Latest update: 10/1/2004; 5:34:20 AM
quidquid bene dictum est ab ullo, meum est ~ Seneca
~ This Day in Ancient History

ante diem iii kalendas octobres

Wednesday, September 29, 2004 5:52:49 AM

~ Father Foster

This week the Pope's Latinist waxes latinate on the poet Horace ... Wednesday, September 29, 2004 5:40:42 AM

~ Black Classicists

This one popped up on the Latinteach list (courtesy of GL! Thanks!) ... a while ago we mentioned the travelling exhibit put together by Michelle Ronnick called 12 Black Classicists. Well, now there's an official website (although there appears to be 13 now)! Enjoy!

Wednesday, September 29, 2004 5:32:21 AM

~ Koln Venus Photo

One of rogueclassicism's readers from one of the lists I inhabit sent along an url (thanks Mette!) of a photo of that recently-found torso of Venus. From the StadtRevue:

Wednesday, September 29, 2004 5:29:02 AM

~ Seminars @ Bristol

The Department of Classics and Ancient History, University of Bristol, is pleased to announce the following schedule of research seminars and events for the academic year 2004/5. Unless otherwise stated, all sessions take place on Tuesdays at 4.10 in the Classics Seminar Room, Department of Classics & Ancient History, 11 Woodland Road, Bristol. All are welcome.

12 October: Charles Martindale (Bristol) 'Shakespeare the Philosopher: a Problem in Interdisciplinarity'

19 October: Jo Paul (Bristol) '"I'm Spartacus": Identifying a Cinematic Epic Hero'

26 October: Miriam Leonard (Bristol) 'Derrida and the Historical Imperative'

2 November: Katie Fleming (Queen Mary and Westfield College, London) 'The Philology of the Future: Adorno and Horkheimer's Dialectic of the Enlightenment'

Monday 8 November (5.15pm, Lecture Theatre 2): Colin Burrow (Gonville & Caius, Cambridge) 'Greek Tragedy Today'. Launch of Bristol Institute of Greece, Rome & The Classical Tradition

16 November: Bella Sandwell (Bristol) 'Models of Religious Identity: Understanding Religious Interaction in Late Fourth Century Antioch'

23 November: Pantelis Michelakis (Bristol) 'Performance, Reception, and the Sacrifice of Iphigenia'

30 November: Richard Buxton (Bristol) 'Weapons and Day's White Horses: Not the Deception Speech in Sophocles' Ajax'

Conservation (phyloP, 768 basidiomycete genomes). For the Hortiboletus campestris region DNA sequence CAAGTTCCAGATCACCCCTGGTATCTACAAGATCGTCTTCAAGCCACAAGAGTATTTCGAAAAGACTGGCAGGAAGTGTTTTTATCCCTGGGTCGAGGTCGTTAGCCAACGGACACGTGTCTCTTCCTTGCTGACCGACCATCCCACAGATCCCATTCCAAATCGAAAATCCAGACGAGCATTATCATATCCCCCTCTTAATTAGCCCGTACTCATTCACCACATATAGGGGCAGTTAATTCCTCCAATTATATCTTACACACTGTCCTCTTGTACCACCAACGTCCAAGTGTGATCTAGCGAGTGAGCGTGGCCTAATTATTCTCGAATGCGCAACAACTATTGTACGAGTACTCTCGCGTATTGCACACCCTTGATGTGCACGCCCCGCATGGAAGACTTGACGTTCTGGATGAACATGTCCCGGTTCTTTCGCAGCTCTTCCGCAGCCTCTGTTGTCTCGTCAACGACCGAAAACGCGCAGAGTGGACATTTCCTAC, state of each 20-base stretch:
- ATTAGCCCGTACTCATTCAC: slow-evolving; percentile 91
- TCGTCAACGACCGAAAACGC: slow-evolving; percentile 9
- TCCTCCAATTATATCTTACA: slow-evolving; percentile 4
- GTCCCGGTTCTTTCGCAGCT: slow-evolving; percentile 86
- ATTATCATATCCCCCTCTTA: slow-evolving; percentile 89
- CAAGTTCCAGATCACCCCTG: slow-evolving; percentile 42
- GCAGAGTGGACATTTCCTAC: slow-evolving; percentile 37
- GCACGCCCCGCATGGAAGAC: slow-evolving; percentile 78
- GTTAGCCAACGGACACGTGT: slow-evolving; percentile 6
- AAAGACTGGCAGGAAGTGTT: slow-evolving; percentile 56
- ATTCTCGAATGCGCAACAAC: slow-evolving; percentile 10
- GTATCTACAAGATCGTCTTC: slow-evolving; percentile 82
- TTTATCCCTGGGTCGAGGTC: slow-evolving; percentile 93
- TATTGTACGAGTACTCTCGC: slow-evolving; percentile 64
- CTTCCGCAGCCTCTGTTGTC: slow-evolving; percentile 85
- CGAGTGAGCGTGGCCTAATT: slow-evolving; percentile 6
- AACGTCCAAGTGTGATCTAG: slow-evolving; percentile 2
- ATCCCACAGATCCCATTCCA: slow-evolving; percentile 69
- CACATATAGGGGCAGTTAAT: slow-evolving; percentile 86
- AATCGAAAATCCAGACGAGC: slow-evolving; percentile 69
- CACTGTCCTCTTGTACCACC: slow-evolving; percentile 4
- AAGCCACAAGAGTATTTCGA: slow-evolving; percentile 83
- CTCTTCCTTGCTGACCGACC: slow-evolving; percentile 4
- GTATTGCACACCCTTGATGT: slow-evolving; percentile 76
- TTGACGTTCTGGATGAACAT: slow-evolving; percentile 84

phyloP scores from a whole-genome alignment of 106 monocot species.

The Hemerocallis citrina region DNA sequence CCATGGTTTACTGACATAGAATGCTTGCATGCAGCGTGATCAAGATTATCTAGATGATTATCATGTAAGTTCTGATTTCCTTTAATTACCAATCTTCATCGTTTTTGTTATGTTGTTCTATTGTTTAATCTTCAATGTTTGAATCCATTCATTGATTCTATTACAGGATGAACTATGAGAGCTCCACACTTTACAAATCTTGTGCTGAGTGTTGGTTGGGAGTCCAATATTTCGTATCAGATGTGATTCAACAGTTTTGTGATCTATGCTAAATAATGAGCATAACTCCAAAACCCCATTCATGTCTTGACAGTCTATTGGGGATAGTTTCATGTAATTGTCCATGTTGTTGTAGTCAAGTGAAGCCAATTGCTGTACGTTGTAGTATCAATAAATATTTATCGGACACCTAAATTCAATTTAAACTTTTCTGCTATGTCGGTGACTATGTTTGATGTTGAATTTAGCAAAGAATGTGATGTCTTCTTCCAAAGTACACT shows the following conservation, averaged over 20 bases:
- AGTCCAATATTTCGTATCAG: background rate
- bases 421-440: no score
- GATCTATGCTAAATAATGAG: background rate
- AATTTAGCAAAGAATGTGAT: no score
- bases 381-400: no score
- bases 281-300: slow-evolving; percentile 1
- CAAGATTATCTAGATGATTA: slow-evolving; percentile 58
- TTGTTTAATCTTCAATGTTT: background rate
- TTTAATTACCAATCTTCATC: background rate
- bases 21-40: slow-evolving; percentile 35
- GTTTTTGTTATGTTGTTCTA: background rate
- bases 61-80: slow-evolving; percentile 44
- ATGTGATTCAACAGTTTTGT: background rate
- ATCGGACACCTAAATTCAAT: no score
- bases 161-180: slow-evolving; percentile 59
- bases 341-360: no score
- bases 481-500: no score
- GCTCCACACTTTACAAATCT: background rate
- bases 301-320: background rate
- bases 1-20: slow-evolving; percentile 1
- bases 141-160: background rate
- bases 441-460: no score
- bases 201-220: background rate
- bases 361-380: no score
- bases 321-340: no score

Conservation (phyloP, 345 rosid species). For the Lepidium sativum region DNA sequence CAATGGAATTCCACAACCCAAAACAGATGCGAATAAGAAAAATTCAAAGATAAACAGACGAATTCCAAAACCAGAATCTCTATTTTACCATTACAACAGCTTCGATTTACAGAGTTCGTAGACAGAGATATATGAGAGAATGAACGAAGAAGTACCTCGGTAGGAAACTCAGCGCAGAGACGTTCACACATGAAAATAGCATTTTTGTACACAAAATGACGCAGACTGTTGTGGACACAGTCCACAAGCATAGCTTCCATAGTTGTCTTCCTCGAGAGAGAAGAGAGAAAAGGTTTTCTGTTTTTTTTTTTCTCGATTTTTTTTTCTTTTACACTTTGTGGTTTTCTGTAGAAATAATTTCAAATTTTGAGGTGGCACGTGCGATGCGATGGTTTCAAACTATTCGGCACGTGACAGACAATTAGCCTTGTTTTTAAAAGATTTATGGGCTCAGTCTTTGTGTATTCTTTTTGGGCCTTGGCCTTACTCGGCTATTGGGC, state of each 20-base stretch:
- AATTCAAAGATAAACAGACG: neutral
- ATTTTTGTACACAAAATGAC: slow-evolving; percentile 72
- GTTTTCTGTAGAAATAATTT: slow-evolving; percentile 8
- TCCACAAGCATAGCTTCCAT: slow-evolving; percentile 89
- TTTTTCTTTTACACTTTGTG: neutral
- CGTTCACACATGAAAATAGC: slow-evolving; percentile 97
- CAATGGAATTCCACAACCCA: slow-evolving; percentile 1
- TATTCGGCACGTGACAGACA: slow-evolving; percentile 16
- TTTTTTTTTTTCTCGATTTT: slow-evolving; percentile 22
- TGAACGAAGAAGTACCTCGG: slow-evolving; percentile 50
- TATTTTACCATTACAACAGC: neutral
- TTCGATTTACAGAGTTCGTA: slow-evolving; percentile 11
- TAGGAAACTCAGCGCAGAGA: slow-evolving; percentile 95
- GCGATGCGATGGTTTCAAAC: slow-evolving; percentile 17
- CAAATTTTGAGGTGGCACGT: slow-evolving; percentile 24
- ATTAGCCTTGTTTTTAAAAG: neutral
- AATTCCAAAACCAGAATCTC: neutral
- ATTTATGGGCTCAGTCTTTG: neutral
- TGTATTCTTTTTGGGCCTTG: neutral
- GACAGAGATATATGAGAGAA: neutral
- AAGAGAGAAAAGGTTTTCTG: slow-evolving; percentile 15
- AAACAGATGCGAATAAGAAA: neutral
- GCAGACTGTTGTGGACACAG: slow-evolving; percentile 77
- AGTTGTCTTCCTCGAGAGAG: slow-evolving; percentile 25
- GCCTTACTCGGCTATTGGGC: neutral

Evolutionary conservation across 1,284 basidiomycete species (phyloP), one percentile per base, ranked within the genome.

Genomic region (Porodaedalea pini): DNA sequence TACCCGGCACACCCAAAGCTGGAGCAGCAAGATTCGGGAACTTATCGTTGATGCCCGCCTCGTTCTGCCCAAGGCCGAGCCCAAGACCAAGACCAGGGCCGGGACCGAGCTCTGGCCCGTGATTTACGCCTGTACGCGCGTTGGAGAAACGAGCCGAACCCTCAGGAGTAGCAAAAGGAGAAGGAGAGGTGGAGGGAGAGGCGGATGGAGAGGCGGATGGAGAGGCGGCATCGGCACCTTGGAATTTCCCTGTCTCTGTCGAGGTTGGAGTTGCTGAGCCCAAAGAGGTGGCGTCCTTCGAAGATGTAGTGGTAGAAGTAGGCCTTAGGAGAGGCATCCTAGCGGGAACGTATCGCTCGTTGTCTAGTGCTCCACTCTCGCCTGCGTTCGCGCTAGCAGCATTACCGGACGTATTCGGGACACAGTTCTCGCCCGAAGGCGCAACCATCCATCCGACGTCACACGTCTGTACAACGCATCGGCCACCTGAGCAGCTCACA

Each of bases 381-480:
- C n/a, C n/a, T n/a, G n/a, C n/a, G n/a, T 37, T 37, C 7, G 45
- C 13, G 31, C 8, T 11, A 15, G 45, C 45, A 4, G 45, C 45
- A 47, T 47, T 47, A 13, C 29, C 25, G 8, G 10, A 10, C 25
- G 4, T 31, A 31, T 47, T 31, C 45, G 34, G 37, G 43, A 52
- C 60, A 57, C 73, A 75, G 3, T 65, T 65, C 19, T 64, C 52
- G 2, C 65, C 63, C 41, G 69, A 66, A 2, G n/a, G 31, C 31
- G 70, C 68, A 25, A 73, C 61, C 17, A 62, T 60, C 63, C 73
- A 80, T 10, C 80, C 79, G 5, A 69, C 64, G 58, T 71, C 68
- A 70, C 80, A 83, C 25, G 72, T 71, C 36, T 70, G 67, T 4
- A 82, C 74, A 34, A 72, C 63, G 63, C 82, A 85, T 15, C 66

7 December: David Hopkins (Bristol) '"Creative Translation" Revisited', followed by department dinner

7-9 January: 'Crossing Cultures: Identities in the Material World' conference. Contact or

25 January: Brendon Reay (Wellesley College) 'Virgil and cultus'

1 February: Katherine Harloe (Fellow of the Institute of Greece, Rome & The Classical Tradition) (Bristol) 'Nietzsche's Zarathustra and Theocritus'

8 February: Simon Swain (Warwick): 'The Intolerable Polemon'

15 February: Ahuvia Kahane (Royal Holloway) 'Reading the Illegible'

22 February: Richard Seaford (Exeter) 'Money and the Early Greek Mind'

1 March: Barbara Graziosi (Durham) 'The Author in the Lives of the Greek Poets'

Monday 7 - Friday 11 March: Kenneth Haynes (Brown University), Visiting Benjamin Meaker Professor, details TBA

19 April: Ross Hulkes (Bristol) 'Towards a Greco-Roman Cultural Synthesis: The Ideology of Abstract Reason in Cicero's "De Oratore"'

26 April: Tom Harrison (Liverpool) '"Vast But Obedient": Achaemenid Persia and the British Empire'

Monday 9 May: Wolfgang Iser (Constance): details TBA

Saturday 14 & Sunday 15 May: Norman Baynes Meeting for Ancient Historians.


... seen on the Classicists list

Wednesday, September 29, 2004 5:22:46 AM

~ Reviews from BMCR

Grammatiki A. Karla, Vita Aesopi: Ueberlieferung, Sprach und Edition einer fruehbyzantinischen Fassung des Aesopromans.

R. Sklenar, The Taste for Nothingness. A Study of Virtus and Related Themes in Lucan's Bellum Civile.